"The 2008 financial crisis and its aftermath have revived interest in a monetary policy instrument of a bygone era: gold. This trend is especially pronounced in Europe, where central banks face public pressure to buy more gold or bring back home what they hold in vaults overseas," the Wall Street Journal reported.
According to the media source, the Swiss National Bank "could be forced to more than double its gold assets," while selling gold would be restricted. The “Save Our Swiss Gold” campaign is preparing for a vote on November 30, which could require the SNB to repatriate all of its gold reserves from overseas vaults.
The National Front led by Marine Le Pen is urging the French government to return its gold from abroad. Le Pen wrote an open letter to Christian Noyer, governor of the Bank of France, calling for the repatriation of France's gold holdings and asking for an independent organization to be allowed "to audit the country's current holdings of 2,435 metric tons," Kitco News reports. The National Front leader has also recommended the Bank of France increase reserves by 20 percent and "never sell its gold reserves."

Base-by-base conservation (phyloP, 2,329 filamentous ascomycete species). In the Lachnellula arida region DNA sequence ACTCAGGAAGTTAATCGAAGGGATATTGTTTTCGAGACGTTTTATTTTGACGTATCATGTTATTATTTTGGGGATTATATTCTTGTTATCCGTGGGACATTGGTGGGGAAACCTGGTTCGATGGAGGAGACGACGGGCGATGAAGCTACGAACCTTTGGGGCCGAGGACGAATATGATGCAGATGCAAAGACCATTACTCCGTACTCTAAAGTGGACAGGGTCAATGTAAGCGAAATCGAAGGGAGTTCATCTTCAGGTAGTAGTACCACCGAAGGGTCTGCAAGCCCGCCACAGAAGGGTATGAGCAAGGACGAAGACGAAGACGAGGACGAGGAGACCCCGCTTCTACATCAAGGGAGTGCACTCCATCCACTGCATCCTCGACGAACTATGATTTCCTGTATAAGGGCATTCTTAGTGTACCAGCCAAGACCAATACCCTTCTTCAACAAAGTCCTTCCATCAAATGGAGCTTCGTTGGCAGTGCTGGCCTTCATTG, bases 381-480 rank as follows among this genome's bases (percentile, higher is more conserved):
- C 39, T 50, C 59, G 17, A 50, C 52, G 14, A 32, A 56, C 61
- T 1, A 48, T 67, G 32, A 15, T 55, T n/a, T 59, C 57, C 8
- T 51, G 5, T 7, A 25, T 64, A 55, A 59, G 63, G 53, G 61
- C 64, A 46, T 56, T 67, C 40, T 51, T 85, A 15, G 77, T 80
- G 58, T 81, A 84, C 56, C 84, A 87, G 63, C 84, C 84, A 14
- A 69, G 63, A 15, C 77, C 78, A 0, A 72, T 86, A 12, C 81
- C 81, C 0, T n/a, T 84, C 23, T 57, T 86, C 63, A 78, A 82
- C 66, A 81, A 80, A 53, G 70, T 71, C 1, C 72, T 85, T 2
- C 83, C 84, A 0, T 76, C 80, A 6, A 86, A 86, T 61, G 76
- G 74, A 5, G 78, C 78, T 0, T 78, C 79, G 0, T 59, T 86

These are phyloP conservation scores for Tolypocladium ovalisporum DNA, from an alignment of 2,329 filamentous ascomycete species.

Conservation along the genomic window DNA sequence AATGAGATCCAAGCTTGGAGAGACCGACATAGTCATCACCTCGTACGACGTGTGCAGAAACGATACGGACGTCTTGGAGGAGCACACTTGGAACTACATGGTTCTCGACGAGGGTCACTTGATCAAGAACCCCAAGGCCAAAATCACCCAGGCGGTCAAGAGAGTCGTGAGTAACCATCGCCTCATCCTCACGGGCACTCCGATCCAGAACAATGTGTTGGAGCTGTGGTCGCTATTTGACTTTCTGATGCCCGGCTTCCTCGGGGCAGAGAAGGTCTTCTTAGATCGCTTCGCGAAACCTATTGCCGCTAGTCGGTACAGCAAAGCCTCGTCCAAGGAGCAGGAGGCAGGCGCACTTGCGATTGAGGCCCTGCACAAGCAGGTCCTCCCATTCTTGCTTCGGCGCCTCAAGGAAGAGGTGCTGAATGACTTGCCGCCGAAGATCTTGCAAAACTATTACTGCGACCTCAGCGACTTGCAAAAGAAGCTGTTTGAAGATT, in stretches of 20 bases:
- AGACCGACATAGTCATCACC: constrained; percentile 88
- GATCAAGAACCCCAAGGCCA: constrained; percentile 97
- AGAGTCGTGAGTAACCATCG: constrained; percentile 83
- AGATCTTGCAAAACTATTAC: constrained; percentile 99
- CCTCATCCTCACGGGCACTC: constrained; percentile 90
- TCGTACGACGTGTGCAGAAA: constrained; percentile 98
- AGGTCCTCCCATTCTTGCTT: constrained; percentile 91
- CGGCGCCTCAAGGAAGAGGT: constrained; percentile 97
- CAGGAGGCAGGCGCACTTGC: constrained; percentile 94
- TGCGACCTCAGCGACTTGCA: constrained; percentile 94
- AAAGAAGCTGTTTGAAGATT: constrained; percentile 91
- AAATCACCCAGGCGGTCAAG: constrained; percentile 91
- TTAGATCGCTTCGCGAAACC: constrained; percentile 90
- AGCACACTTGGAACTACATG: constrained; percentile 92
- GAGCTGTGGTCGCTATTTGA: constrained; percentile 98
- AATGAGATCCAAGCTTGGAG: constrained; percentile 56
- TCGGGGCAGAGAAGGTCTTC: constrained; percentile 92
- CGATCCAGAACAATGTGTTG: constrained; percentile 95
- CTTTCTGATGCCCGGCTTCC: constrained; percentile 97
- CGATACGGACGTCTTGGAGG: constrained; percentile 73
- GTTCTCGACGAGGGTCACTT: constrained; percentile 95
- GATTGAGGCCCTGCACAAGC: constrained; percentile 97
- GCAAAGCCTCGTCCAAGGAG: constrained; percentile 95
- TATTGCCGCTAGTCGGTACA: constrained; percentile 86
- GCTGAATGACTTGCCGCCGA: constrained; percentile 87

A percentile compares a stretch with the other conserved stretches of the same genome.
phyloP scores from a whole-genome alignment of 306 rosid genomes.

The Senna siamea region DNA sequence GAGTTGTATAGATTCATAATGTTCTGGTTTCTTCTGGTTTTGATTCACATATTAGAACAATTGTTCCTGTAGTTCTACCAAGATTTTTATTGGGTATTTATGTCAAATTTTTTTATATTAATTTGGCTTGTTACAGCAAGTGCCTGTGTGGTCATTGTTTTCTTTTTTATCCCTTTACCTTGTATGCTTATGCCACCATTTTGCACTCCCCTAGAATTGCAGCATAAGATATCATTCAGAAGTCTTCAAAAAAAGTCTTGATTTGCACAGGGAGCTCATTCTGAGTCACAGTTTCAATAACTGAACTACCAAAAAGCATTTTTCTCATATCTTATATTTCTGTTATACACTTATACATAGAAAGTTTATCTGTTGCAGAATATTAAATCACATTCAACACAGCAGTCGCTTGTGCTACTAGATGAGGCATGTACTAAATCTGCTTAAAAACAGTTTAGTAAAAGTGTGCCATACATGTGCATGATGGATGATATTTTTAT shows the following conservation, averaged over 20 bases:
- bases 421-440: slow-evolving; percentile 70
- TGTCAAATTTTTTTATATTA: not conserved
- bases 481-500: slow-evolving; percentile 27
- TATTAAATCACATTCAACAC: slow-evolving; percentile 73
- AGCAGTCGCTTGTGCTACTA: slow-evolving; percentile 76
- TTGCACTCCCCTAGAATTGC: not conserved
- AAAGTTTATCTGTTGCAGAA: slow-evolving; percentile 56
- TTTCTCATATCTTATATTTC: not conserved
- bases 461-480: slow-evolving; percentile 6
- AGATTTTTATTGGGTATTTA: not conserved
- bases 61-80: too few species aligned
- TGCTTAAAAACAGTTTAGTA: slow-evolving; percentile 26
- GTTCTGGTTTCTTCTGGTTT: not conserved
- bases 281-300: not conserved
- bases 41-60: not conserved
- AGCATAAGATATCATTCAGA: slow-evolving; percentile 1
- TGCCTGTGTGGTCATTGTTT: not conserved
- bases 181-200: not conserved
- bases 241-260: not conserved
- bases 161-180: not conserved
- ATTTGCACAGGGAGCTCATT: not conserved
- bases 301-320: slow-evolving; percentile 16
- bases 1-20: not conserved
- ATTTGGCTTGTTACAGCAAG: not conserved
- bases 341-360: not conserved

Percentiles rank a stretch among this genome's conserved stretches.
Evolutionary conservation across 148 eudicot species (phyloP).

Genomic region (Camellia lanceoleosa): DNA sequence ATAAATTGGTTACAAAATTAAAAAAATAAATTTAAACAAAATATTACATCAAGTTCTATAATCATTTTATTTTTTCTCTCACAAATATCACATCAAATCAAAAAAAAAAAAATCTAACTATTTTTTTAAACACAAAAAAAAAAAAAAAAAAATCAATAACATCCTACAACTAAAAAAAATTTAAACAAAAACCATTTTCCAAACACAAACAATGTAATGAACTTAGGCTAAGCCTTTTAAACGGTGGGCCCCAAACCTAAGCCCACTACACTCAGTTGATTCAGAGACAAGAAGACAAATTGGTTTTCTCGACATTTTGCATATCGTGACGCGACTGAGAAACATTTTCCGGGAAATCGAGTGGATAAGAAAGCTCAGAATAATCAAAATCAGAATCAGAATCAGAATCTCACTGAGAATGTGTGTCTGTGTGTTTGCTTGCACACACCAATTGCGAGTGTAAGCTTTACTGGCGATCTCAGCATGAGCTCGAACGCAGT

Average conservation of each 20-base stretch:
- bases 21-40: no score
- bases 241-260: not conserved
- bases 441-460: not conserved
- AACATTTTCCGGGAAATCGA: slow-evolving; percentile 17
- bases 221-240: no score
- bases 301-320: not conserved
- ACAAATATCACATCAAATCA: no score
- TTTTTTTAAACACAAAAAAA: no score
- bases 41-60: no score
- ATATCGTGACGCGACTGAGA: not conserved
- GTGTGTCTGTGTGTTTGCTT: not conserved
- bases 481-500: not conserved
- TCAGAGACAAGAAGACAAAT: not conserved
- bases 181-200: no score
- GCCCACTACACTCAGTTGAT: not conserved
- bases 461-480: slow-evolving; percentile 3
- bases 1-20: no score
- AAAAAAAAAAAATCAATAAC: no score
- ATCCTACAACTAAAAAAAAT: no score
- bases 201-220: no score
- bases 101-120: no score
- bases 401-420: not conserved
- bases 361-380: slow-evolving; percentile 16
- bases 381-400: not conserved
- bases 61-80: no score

Germany's plan to bring its $635 billion worth of gold bullion reserves back was abandoned by the German authorities. "The Americans are taking good care of our gold, we have no reasons for mistrust,” Nobert Barthle, the German Parliament Budget spokesman said as quoted by RT. However, this decision has met heavy criticism from Eurosceptics, who insist that German overseas holdings should be inspected annually, as the Bundesbank does with its reserves in Frankfurt, Hans Olaf Henkel, German member of the European Parliament stressed.